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Remedies
Valparaiso University School of Law
Lind, JoEllen

Remedies
Professor Lind

I. INTRODUCTION
Ø Classifying Remedies (Brief Overview)
o Compensatory Remedies: compensate P for harm they have suffered
§ Compensatory damages: sum of money designed to make P as well off as he would have been if he never had been wronged.
o Preventative Remedies: designed to prevent harm before it happens so issues of compensation don’t arise
§ Coercive Remedies:
· Injunctions: court order requiring litigants to do or refrain from doing some specific thing.
· Specific Performance Decree: orders D to perform their K (this is a specialized form of injunction).
§ Declatory Remedies: these remedies authoritatively resolve disputes about the parties’ rights, but do not end in a direct order to D.
· Prevent harm to litigants by resolving uncertainty about their rights before either side has been harmed by erroneously relying on its own view of the matter
· Declatory Judgments
o Restitutionary Remedies: restore to P all that D gained at P’s expense
§ Sometimes restitutionary remedies award to P the profits D earned by conscious wrongdoing even if those profits exceed P’s damages
§ Traditionally administered through a variety of devices: quasi-K, constructive trust, equitable lien, accounting for profits, recission, and subrogation.
o Punitive Remedies: designed to punish wrongdoers
§ Punitive damages—in civil cases
§ Criminal Punishment—in criminal cases
o Ancillary Remedies: designed in aid of other remedies
§ P’s court costs & Attorney’s fees
§ A way to enforce the primary remedy against a recalcitrant D or securing the possibility of later enforcement. i.e. punishment for contempt is ancillary to all remedies that end in $ judgments.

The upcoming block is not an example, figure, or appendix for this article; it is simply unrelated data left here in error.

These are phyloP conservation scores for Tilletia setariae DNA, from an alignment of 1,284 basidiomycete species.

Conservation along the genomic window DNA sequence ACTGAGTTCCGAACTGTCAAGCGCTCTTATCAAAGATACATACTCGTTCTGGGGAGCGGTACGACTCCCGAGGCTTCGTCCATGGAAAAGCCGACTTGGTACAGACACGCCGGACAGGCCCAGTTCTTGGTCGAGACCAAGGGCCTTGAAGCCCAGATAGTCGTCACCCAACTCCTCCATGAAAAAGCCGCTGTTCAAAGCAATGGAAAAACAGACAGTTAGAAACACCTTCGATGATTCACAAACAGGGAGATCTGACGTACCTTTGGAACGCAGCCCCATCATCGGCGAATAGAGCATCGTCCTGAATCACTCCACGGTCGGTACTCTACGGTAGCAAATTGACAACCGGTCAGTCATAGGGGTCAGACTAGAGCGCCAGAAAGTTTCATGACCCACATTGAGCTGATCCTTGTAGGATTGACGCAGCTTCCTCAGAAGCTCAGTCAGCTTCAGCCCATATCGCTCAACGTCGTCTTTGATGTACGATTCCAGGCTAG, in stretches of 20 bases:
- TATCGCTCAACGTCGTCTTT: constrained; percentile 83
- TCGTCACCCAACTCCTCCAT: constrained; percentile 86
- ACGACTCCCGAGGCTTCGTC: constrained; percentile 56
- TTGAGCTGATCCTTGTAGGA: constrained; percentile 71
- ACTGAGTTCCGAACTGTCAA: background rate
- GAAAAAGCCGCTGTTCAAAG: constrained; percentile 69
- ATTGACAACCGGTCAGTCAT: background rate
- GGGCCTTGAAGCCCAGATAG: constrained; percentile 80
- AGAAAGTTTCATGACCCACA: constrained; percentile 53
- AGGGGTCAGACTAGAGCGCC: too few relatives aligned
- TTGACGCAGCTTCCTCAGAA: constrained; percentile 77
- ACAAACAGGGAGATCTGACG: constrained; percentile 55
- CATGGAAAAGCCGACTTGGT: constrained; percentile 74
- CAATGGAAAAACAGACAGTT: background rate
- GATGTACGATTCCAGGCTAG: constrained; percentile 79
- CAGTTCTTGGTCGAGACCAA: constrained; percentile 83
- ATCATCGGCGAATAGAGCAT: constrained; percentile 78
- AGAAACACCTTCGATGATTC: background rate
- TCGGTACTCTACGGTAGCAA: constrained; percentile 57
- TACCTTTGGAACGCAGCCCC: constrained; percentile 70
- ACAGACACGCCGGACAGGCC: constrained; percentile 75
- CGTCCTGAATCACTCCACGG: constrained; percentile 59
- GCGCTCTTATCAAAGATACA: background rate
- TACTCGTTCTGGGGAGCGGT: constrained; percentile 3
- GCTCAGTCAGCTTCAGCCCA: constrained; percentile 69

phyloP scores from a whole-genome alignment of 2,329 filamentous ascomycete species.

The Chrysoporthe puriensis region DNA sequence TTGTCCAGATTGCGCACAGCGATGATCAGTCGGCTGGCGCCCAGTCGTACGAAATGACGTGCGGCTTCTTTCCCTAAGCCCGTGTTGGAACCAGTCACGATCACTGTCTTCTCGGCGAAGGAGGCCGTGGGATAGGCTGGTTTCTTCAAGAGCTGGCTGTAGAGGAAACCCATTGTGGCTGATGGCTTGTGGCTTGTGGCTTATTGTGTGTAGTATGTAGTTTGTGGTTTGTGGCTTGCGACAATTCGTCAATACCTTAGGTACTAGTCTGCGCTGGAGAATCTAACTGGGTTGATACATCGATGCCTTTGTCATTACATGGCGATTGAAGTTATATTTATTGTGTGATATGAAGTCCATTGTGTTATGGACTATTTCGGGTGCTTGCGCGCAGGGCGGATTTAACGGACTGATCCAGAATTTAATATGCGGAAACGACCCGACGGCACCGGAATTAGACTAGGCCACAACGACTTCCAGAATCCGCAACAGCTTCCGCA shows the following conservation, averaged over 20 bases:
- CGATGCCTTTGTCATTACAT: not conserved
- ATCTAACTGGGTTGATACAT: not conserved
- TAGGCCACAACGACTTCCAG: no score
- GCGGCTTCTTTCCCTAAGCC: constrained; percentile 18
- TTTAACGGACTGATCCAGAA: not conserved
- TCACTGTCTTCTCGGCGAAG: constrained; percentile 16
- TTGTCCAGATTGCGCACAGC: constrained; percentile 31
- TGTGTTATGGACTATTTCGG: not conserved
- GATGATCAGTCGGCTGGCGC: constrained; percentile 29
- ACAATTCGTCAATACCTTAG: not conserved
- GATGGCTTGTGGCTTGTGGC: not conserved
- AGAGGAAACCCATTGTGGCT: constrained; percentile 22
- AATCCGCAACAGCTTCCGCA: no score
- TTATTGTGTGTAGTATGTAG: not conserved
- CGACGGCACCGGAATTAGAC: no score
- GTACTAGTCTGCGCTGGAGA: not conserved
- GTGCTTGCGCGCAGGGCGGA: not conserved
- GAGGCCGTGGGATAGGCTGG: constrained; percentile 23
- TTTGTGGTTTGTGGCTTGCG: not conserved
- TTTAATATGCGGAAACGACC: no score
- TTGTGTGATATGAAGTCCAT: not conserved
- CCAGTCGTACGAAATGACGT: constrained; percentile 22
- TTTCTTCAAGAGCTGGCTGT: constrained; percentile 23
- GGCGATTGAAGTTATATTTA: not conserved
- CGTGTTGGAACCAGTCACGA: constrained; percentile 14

§ When D doesn’t voluntarily pay, the means of collecting the $ are: execution & garnishment
· Writ of Execution: sheriff seizes D’s property, sells it, and then uses the proceeds to pay P’s judgment
· Garnishment: court orders people who owe $ to D to pay P instead.
Ø Substitutionary and Specific Remedies
o Substitutionary Remedies: P suffers harm and receives sum of $
§ Includes compensatory damages, attorneys fees, restitution of the money value of D’s gain, and punitive damages
o Specific Remedies: seeks to prevent harm, or undo it, rather than let it happen and compensate for it.
§ Pre

HARM
Ø Under this analysis: We let the harm happen, then compensate the P by giving him $
Ø Considered a substitutionary remedy b/c we substitute money in exchange for the P’s rightful position
o Goldilocks theory: not too much…not to little…but just right!

Ø Restoring Plaintiff to His Rightful Position
o U.S. v. Hatahley
§ Family of Indians owned livestock that grazed on public property—their livestock was taken away without notice and sold to glue factory—this amounts to trespass to chattels
§ This case demonstrates that “P’s rightful position” should be determined by the position he would have come to but for D’s wrong—this is the essence of compensatory damages.
· Here, P’s rightful position includes the mental distress from the taking and killing of their animals.
§ Importance of this case:
· Damages are supposed to be individualized—i.e. the P herself
Damages must be proved with adequate certainty